SOURCE: JORDAN TIMES / AFP
DAMASCUS — Festive spirit is a distant memory for Syria’s Christian minority as it faces a second Christmas in the grip of fear of daily violence and the spectre of rising Islamism.
“We’re in no mood to celebrate Christmas this year. Everyone around me is so sad, and the situation is terrible,” said George, a 38-year-old accountant from Damascus, who, like many in Syria after 21 months of bloodshed, asked not to give his full name.
“How am I going to celebrate now that many of my relatives have fled, and we have lost our loved ones? This Christmas doesn’t look anything like a celebration.”
Syria’s 1.8 million Christians make up some 5 per cent of the population.
Many have tried to remain neutral in the country’s spiralling conflict. Others have taken President Bashar Assad’s side, for fear of the Islamists in rebel ranks.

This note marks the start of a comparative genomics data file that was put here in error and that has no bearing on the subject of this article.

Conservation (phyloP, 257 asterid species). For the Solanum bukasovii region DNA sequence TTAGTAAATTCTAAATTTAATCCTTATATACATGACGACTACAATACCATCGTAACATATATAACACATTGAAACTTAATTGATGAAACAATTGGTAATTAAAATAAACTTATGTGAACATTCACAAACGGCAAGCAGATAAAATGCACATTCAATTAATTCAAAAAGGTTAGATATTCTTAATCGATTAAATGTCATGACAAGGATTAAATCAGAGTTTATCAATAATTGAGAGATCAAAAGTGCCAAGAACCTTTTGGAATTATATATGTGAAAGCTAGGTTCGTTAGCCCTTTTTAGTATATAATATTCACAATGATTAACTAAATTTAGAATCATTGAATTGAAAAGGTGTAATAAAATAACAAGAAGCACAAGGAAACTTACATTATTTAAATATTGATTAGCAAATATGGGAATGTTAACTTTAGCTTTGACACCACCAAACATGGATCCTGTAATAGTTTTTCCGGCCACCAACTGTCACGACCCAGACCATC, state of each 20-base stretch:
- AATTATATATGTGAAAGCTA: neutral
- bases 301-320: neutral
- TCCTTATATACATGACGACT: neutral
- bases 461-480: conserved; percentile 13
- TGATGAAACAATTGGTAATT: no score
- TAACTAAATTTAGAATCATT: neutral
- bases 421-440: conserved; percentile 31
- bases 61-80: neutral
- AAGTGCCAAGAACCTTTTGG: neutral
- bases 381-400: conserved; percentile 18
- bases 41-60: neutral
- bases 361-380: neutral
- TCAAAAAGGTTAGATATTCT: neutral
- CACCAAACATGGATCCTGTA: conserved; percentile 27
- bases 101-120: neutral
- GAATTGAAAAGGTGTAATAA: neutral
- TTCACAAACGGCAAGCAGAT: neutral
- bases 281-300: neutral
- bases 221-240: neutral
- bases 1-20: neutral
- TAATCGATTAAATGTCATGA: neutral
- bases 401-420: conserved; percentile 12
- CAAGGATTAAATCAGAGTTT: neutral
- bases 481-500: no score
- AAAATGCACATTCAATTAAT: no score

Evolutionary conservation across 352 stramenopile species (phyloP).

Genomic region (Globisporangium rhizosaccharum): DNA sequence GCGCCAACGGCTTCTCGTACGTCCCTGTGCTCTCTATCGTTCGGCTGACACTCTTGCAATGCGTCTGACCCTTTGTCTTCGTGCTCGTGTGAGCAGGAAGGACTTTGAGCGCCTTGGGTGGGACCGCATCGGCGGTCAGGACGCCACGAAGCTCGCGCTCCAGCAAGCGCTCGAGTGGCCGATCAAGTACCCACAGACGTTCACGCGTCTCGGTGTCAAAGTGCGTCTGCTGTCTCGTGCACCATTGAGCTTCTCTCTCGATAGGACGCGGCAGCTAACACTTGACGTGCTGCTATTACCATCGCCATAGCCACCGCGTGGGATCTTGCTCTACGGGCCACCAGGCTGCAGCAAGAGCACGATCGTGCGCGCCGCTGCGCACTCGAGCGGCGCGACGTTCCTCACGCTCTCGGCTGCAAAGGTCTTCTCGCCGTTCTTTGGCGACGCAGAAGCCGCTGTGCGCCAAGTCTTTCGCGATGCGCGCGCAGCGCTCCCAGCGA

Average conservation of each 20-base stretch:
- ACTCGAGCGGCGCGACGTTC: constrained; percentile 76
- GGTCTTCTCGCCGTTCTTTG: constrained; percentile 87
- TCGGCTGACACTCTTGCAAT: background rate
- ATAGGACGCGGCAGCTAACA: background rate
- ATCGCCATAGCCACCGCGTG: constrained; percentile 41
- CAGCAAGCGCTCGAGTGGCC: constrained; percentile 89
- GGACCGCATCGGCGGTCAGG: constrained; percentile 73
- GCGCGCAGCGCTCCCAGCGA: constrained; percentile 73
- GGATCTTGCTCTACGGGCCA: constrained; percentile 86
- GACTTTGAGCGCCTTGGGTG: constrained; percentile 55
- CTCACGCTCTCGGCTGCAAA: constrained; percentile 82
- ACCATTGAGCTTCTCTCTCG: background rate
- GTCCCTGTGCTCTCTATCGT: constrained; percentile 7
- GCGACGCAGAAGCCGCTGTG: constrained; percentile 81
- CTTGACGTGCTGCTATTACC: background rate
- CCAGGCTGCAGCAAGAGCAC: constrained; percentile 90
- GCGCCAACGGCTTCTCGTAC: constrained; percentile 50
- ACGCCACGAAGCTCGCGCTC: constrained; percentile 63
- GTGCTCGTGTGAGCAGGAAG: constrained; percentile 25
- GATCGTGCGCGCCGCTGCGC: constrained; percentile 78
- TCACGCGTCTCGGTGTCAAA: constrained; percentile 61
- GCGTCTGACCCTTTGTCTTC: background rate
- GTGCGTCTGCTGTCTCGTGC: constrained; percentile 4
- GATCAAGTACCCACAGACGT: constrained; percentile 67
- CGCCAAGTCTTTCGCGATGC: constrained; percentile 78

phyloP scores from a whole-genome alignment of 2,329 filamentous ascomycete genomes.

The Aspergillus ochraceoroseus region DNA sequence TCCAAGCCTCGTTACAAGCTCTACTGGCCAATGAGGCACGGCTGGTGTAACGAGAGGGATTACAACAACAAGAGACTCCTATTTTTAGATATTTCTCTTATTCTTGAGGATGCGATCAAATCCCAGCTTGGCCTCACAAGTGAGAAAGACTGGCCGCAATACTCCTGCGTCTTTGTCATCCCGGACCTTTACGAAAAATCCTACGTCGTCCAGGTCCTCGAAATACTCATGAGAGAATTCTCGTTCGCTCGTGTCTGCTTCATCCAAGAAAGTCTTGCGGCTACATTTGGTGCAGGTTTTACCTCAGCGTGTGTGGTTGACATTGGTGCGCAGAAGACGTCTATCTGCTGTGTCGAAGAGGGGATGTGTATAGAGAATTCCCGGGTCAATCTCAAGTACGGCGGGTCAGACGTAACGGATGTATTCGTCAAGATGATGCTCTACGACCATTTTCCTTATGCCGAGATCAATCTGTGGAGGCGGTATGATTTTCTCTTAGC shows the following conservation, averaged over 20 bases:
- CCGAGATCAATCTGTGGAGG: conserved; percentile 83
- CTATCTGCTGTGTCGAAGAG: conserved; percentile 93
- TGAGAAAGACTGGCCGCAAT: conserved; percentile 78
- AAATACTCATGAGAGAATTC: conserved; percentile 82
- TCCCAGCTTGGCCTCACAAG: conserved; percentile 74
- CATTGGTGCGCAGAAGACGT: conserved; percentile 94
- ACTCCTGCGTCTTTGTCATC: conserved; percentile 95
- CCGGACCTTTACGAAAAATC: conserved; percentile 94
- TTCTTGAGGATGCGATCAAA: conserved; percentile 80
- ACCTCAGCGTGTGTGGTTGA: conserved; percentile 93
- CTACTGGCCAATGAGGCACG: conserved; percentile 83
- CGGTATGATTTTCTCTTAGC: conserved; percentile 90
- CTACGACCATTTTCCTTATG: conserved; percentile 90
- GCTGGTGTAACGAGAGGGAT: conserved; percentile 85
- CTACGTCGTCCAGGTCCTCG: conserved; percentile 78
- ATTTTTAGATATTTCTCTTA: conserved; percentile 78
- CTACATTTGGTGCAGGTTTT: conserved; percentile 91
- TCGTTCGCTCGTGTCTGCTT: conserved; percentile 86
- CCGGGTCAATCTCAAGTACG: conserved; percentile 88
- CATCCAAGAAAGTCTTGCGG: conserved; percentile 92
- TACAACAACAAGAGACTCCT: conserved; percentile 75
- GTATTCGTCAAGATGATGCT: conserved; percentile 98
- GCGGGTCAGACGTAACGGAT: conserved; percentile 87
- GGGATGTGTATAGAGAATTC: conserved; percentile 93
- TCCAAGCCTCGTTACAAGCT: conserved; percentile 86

“Foreign fighters are coming to Syria to impose their religious and political views in our country,” said Maryam, who lives in central Damascus.
“These armed terrorists might force me to wear the veil, stop working and stay home,” she said.
It was similar fears of daily violence and hardline Islamism that prompted a huge exodus of Christians from neighbouring Iraq in the years after the US-led invasion of 2003 and Syrian church leaders have appealed to their flocks not to take the road of emigration.
“We Christians are here in the country and we will stay here,” Syria’s Greek Orthodox leader, Patriarch Yuhanna X Yazigi, said on Saturday.
But many are voting with their feet.